Skip to main content
Report this ad

See also:

Coming to a park, automobile or school near you: Powdered alcohol

How about making a cosmo out of KoolAid?  Powdered alcohol makes many things possible... and potentially dangerous.
Keko64, FreeDigitalPhotos, Used with permission.

The U.S. Alcohol and Tobacco Tax and Trade Bureau (TTB) approved a new product Palcohol, powdered alcohol, that can be mixed into a drink or sprinkled on food. Just like powdered soft-drink mixes you dump into a bottle of water to make instant lemonade, buyers will now be able to spike up any beverage.

Seven flavors of the product were approved, including margarita and cosmopolitan. The company said the product is a solution to the rising cost of liquid alcohol and could become available later this year.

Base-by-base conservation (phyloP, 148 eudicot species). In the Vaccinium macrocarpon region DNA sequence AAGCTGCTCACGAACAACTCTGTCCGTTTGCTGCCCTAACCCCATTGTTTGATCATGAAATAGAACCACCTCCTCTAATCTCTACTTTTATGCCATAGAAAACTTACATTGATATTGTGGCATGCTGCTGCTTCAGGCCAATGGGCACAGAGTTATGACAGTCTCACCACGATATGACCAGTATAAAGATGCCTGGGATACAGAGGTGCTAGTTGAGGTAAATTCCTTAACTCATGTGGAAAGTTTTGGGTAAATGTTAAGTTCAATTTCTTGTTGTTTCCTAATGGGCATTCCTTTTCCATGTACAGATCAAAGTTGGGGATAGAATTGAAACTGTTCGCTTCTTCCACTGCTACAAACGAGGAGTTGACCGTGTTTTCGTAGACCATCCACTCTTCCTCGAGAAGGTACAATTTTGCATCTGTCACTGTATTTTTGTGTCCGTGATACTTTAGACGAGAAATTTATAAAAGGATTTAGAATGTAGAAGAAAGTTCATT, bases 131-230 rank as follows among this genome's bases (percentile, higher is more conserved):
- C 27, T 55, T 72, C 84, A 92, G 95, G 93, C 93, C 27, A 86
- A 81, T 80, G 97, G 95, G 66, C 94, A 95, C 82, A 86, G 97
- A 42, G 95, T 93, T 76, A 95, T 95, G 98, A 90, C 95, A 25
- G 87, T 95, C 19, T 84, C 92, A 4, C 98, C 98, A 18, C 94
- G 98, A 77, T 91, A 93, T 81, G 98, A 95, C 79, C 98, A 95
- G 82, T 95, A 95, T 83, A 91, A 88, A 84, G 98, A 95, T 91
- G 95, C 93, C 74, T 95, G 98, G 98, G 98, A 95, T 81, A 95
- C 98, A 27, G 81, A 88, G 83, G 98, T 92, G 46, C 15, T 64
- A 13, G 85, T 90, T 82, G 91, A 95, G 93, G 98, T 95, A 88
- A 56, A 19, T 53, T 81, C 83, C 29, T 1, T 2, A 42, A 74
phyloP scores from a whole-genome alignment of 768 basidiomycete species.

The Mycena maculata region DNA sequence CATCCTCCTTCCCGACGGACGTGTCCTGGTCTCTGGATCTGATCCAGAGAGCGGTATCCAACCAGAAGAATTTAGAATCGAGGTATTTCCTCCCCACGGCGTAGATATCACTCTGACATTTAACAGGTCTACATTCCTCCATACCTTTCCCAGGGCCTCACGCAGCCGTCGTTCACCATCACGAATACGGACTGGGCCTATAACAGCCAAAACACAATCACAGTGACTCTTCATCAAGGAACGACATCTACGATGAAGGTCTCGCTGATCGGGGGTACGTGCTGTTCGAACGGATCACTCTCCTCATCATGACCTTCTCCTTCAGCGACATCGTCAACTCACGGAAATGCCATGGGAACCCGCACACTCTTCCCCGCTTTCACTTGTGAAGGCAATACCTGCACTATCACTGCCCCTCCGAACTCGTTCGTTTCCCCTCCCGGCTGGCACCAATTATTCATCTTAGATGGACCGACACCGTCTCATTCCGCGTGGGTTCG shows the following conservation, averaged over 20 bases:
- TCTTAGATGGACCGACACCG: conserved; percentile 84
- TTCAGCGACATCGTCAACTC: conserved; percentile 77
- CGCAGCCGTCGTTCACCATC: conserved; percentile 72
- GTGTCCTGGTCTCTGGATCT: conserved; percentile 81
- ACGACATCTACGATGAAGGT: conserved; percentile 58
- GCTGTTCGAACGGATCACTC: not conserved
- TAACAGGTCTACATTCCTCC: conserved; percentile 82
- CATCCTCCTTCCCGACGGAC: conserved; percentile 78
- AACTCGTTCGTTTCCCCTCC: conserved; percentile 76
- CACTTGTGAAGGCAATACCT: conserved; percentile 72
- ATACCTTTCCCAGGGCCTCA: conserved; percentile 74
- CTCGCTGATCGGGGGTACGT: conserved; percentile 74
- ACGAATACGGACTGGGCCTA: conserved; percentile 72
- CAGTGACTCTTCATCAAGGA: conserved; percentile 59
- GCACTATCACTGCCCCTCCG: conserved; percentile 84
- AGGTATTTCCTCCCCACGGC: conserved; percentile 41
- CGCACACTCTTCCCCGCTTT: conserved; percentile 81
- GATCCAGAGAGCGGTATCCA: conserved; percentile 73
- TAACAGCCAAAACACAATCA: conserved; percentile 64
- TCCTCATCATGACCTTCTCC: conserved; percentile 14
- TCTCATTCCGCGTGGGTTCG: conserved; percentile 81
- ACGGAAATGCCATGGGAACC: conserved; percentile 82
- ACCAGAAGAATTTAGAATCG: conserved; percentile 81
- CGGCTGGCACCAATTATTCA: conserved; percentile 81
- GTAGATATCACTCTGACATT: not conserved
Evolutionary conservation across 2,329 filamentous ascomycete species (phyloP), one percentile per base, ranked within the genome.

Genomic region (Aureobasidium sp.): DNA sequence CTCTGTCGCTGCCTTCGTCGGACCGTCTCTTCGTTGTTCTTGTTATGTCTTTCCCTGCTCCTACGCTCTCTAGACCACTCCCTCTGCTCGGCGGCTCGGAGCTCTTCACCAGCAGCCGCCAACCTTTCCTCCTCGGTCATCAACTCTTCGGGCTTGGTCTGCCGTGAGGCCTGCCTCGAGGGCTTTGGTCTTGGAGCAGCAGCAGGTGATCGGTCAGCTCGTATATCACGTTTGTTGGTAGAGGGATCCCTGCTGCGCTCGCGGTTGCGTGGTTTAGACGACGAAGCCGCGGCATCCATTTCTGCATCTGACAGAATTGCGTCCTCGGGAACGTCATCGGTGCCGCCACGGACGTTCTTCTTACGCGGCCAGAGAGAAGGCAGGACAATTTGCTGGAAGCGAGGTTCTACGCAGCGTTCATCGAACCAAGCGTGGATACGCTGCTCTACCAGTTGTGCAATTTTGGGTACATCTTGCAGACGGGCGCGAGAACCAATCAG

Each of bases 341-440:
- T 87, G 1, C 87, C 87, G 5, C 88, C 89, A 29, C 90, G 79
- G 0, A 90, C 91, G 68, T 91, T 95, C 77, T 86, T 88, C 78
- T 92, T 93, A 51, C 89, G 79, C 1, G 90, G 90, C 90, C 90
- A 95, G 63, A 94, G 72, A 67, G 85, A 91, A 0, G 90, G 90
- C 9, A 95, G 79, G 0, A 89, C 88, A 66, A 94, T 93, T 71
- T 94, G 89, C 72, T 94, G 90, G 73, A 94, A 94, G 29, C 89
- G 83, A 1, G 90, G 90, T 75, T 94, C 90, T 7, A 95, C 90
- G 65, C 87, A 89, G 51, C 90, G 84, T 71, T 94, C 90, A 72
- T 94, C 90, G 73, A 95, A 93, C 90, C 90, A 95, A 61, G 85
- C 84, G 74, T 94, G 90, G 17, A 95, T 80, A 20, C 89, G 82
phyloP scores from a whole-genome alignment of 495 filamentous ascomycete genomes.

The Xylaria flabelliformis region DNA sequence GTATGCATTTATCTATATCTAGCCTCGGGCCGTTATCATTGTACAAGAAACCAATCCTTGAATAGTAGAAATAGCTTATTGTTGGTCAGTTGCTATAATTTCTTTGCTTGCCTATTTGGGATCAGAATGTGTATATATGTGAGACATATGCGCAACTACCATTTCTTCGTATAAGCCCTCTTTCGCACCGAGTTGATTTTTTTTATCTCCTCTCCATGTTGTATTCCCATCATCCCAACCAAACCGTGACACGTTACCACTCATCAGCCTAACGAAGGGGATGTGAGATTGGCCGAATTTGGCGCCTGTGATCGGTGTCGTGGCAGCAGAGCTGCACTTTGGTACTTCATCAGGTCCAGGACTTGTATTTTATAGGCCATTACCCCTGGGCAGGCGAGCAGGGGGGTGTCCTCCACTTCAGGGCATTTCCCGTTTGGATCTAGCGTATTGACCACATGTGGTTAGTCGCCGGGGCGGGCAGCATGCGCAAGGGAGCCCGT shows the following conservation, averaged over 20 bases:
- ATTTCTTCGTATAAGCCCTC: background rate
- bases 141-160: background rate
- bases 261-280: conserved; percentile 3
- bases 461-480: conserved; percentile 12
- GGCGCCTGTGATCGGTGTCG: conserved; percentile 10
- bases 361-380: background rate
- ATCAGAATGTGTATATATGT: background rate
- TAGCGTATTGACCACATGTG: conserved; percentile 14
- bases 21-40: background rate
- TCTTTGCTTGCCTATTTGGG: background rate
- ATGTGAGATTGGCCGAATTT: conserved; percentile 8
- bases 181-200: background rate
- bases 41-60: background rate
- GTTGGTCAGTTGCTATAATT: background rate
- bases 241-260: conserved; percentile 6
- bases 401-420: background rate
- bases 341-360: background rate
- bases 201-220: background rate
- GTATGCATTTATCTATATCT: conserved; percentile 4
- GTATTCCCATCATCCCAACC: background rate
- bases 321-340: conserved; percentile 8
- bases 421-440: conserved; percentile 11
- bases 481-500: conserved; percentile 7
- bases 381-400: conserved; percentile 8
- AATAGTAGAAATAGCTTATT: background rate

“What’s worse than going to a concert, sporting event, etc. and having to pay $10, $15, $20 for a mixed drink with tax and tip. Are you kidding me?!” a statement from the company initially read. “Take Palcohol into the venue and enjoy a mixed drink for a fraction of the cost.” The company even suggesting snorting the powder as an alternative use, according to U.K.'s The Independent.

The website later changed its wording and information, according to news service UPI.

“We were caught off guard with the release of some of our labels by the TTB. As a result, people visited this website that we thought was under the radar because we had not made a formal announcement of Palcohol. … Clearly, this site isn’t finished. … More information will be forthcoming," the site said.

California may have seen this day coming as far back as 1978. Thirty-six years ago the state's tax agency wrote in a provision -- Regulation 2557 -- addressing the taxation of powdered liquor. This easily-concealed drug of choice may face several tests when it comes to alcoholism treatment pros, public health and safety bodies and, especially, organizations trying to thwart underage drinking. Also of note: The TTB approval does not mean the powdered drug has cleared the Food and Drug Administration (FDA).

Report this ad